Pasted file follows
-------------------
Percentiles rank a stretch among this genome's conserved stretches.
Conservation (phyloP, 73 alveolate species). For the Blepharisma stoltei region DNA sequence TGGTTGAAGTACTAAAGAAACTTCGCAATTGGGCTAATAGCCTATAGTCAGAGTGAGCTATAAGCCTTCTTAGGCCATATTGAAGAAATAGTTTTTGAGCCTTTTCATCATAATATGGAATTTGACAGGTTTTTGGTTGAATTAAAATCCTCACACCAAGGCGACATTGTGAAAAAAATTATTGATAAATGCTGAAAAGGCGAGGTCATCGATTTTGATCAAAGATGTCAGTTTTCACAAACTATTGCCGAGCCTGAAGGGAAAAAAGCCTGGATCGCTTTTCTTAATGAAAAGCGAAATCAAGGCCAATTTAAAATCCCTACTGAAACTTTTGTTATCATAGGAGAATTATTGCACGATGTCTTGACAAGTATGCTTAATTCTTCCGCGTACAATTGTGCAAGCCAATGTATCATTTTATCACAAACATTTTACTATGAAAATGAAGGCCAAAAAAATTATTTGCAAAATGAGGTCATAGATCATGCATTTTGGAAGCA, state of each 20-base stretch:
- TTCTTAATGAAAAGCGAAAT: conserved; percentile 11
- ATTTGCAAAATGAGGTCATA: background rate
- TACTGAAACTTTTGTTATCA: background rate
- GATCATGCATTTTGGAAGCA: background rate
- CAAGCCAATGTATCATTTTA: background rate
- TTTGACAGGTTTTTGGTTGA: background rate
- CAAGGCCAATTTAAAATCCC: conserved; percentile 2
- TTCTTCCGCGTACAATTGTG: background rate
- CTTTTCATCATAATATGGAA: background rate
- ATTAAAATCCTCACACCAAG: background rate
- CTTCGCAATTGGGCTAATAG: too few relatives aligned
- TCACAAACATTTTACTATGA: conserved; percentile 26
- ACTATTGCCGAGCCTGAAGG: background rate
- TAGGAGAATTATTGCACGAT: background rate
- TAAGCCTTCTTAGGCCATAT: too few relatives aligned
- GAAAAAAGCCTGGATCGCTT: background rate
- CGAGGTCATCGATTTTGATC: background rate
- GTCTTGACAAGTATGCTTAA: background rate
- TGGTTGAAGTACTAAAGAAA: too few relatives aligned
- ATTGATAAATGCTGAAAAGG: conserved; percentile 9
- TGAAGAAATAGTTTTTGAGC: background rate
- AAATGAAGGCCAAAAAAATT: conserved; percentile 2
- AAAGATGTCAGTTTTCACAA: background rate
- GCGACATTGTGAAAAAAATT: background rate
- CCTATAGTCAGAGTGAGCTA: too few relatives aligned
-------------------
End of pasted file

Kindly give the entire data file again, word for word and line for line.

Percentiles rank a stretch among this genome's conserved stretches.
Conservation (phyloP, 73 alveolate species). For the Blepharisma stoltei region DNA sequence TGGTTGAAGTACTAAAGAAACTTCGCAATTGGGCTAATAGCCTATAGTCAGAGTGAGCTATAAGCCTTCTTAGGCCATATTGAAGAAATAGTTTTTGAGCCTTTTCATCATAATATGGAATTTGACAGGTTTTTGGTTGAATTAAAATCCTCACACCAAGGCGACATTGTGAAAAAAATTATTGATAAATGCTGAAAAGGCGAGGTCATCGATTTTGATCAAAGATGTCAGTTTTCACAAACTATTGCCGAGCCTGAAGGGAAAAAAGCCTGGATCGCTTTTCTTAATGAAAAGCGAAATCAAGGCCAATTTAAAATCCCTACTGAAACTTTTGTTATCATAGGAGAATTATTGCACGATGTCTTGACAAGTATGCTTAATTCTTCCGCGTACAATTGTGCAAGCCAATGTATCATTTTATCACAAACATTTTACTATGAAAATGAAGGCCAAAAAAATTATTTGCAAAATGAGGTCATAGATCATGCATTTTGGAAGCA, state of each 20-base stretch:
- TTCTTAATGAAAAGCGAAAT: conserved; percentile 11
- ATTTGCAAAATGAGGTCATA: background rate
- TACTGAAACTTTTGTTATCA: background rate
- GATCATGCATTTTGGAAGCA: background rate
- CAAGCCAATGTATCATTTTA: background rate
- TTTGACAGGTTTTTGGTTGA: background rate
- CAAGGCCAATTTAAAATCCC: conserved; percentile 2
- TTCTTCCGCGTACAATTGTG: background rate
- CTTTTCATCATAATATGGAA: background rate
- ATTAAAATCCTCACACCAAG: background rate
- CTTCGCAATTGGGCTAATAG: too few relatives aligned
- TCACAAACATTTTACTATGA: conserved; percentile 26
- ACTATTGCCGAGCCTGAAGG: background rate
- TAGGAGAATTATTGCACGAT: background rate
- TAAGCCTTCTTAGGCCATAT: too few relatives aligned
- GAAAAAAGCCTGGATCGCTT: background rate
- CGAGGTCATCGATTTTGATC: background rate
- GTCTTGACAAGTATGCTTAA: background rate
- TGGTTGAAGTACTAAAGAAA: too few relatives aligned
- ATTGATAAATGCTGAAAAGG: conserved; percentile 9
- TGAAGAAATAGTTTTTGAGC: background rate
- AAATGAAGGCCAAAAAAATT: conserved; percentile 2
- AAAGATGTCAGTTTTCACAA: background rate
- GCGACATTGTGAAAAAAATT: background rate
- CCTATAGTCAGAGTGAGCTA: too few relatives aligned